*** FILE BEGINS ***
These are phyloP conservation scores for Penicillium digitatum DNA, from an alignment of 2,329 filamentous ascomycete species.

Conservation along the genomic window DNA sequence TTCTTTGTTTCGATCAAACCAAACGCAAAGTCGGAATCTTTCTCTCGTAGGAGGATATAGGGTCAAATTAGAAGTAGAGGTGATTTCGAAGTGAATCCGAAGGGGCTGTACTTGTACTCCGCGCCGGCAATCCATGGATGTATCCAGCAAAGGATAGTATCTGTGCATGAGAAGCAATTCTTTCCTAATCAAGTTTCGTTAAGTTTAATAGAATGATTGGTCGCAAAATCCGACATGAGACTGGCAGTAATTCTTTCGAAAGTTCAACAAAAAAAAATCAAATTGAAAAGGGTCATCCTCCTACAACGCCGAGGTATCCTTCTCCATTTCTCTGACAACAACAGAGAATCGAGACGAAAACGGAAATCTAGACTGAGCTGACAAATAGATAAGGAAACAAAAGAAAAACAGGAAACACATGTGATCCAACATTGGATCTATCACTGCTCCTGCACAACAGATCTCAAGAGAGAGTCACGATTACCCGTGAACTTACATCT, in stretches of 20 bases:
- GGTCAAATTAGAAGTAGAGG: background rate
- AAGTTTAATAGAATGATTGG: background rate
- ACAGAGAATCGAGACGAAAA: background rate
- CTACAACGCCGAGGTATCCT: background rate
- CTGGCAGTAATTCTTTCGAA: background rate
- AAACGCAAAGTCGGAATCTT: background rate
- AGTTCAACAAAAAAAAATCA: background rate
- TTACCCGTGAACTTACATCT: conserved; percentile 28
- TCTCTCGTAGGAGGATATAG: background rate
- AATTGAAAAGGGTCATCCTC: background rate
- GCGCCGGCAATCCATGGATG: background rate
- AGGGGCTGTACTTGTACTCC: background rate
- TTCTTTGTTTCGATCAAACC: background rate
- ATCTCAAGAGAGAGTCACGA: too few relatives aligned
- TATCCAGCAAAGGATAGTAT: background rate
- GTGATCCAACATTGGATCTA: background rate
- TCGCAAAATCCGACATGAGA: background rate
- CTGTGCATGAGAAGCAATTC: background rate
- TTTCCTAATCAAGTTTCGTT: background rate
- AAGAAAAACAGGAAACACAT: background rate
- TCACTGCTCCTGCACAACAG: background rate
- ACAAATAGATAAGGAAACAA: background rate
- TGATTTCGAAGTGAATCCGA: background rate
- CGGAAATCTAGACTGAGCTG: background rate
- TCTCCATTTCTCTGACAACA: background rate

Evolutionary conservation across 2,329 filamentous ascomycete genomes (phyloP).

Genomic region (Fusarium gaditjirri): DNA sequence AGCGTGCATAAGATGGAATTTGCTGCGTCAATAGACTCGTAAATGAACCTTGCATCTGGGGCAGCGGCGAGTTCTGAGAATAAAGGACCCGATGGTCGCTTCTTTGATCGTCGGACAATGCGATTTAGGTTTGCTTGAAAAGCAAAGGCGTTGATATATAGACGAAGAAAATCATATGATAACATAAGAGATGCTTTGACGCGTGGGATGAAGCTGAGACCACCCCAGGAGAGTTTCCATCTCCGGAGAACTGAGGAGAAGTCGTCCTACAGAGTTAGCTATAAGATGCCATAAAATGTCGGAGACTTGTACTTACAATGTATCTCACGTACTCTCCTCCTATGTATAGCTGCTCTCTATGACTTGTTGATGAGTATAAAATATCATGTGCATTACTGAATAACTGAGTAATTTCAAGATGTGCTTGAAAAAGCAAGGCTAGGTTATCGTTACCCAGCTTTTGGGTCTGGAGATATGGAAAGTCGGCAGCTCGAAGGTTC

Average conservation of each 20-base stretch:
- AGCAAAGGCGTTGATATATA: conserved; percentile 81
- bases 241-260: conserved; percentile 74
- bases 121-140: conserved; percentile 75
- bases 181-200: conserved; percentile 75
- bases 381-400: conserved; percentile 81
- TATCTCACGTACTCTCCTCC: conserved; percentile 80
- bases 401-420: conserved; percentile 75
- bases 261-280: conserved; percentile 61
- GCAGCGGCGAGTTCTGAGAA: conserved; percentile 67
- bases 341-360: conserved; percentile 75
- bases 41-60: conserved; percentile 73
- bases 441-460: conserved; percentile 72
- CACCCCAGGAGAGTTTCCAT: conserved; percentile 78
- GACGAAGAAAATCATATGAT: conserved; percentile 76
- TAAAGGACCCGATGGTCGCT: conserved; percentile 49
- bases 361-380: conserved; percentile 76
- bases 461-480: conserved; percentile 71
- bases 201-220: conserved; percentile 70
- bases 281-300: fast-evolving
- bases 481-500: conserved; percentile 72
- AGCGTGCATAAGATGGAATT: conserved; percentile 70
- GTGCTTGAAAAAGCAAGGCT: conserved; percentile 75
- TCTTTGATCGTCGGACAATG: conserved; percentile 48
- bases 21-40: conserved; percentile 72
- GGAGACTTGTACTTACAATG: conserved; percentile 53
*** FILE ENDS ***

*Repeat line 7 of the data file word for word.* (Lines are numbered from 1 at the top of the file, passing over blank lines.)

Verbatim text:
- CTGGCAGTAATTCTTTCGAA: background rate